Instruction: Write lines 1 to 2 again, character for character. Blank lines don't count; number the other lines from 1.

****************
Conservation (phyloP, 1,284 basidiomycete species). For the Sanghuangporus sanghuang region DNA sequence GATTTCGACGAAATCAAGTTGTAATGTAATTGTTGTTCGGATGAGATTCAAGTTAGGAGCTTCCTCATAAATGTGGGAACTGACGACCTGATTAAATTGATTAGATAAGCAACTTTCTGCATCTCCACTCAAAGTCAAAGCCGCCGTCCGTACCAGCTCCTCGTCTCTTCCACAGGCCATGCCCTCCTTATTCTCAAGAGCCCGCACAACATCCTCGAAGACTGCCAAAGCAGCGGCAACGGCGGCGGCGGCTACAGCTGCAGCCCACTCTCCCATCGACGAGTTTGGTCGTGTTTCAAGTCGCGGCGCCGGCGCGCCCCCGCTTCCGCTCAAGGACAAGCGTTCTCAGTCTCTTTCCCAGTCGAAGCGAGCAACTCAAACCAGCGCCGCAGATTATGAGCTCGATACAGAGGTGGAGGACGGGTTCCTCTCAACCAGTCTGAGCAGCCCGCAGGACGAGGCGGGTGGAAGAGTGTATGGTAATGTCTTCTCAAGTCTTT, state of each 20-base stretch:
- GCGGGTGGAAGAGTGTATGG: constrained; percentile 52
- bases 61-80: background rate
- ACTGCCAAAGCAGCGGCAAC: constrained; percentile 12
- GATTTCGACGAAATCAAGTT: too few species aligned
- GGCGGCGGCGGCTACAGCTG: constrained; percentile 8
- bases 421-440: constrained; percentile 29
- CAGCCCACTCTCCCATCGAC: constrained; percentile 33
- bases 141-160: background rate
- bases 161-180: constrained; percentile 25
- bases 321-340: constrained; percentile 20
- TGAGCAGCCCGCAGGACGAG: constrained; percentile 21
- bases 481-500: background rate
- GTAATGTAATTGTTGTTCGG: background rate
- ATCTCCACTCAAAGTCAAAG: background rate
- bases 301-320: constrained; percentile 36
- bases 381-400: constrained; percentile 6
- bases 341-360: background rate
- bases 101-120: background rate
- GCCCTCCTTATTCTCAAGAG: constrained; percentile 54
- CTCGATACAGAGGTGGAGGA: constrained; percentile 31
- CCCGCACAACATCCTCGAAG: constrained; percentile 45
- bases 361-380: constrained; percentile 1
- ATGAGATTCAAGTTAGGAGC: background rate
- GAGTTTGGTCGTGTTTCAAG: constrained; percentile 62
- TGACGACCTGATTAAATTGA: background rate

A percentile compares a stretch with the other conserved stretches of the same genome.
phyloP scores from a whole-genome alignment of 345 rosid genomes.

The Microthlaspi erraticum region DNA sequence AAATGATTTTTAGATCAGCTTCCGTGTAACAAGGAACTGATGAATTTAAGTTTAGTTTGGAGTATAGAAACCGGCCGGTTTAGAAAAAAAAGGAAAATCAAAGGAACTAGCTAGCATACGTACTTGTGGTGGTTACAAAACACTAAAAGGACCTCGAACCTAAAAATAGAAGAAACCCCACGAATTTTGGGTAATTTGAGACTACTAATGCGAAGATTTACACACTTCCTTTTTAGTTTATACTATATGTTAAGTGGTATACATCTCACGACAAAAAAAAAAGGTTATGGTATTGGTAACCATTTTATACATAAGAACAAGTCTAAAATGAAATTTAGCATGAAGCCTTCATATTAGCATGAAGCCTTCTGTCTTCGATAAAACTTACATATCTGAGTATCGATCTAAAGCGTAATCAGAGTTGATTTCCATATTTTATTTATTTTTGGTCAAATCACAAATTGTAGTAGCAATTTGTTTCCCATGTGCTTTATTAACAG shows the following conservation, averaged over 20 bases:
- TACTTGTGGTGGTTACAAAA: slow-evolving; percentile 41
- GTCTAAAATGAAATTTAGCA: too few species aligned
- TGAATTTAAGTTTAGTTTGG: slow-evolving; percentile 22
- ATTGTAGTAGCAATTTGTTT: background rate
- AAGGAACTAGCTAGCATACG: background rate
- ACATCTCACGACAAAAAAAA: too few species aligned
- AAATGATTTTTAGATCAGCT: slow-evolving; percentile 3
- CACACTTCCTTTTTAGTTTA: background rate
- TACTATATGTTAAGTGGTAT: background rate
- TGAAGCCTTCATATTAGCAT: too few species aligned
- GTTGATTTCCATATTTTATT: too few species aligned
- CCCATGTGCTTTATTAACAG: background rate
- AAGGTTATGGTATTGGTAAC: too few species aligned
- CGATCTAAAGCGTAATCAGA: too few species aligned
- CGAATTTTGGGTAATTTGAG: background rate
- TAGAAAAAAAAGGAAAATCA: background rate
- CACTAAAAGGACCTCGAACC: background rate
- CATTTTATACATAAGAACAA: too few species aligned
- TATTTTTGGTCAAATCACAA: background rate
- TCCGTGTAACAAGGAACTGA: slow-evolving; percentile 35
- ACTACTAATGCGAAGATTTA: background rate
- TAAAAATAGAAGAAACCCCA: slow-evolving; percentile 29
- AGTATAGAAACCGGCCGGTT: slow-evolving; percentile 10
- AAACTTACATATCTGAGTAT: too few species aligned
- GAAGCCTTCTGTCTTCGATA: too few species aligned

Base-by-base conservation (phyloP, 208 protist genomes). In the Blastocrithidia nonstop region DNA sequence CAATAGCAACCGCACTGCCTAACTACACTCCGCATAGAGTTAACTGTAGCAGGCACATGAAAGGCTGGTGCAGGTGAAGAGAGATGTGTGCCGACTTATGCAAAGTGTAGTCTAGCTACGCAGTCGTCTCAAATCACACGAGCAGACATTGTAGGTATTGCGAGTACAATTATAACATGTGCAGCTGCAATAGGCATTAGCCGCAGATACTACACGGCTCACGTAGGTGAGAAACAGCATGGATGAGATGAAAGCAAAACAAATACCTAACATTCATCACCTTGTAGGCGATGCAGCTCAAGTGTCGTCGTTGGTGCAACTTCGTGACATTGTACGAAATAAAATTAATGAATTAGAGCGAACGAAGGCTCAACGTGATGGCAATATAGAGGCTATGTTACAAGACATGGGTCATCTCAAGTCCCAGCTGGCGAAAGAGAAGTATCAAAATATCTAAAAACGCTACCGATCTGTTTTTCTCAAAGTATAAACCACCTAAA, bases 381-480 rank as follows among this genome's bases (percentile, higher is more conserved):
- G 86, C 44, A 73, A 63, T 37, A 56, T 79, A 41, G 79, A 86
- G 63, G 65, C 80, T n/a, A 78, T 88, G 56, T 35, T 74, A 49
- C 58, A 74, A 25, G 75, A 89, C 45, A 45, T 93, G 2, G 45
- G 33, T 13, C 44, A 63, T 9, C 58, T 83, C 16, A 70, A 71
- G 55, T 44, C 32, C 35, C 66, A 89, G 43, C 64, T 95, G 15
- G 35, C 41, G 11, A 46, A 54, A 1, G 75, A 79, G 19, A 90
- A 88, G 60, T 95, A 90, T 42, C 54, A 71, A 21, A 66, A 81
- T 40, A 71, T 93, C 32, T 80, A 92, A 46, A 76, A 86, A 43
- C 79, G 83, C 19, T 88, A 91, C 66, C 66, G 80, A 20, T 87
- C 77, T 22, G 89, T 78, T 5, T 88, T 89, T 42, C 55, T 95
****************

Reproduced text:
Conservation (phyloP, 1,284 basidiomycete species). For the Sanghuangporus sanghuang region DNA sequence GATTTCGACGAAATCAAGTTGTAATGTAATTGTTGTTCGGATGAGATTCAAGTTAGGAGCTTCCTCATAAATGTGGGAACTGACGACCTGATTAAATTGATTAGATAAGCAACTTTCTGCATCTCCACTCAAAGTCAAAGCCGCCGTCCGTACCAGCTCCTCGTCTCTTCCACAGGCCATGCCCTCCTTATTCTCAAGAGCCCGCACAACATCCTCGAAGACTGCCAAAGCAGCGGCAACGGCGGCGGCGGCTACAGCTGCAGCCCACTCTCCCATCGACGAGTTTGGTCGTGTTTCAAGTCGCGGCGCCGGCGCGCCCCCGCTTCCGCTCAAGGACAAGCGTTCTCAGTCTCTTTCCCAGTCGAAGCGAGCAACTCAAACCAGCGCCGCAGATTATGAGCTCGATACAGAGGTGGAGGACGGGTTCCTCTCAACCAGTCTGAGCAGCCCGCAGGACGAGGCGGGTGGAAGAGTGTATGGTAATGTCTTCTCAAGTCTTT, state of each 20-base stretch:
- GCGGGTGGAAGAGTGTATGG: constrained; percentile 52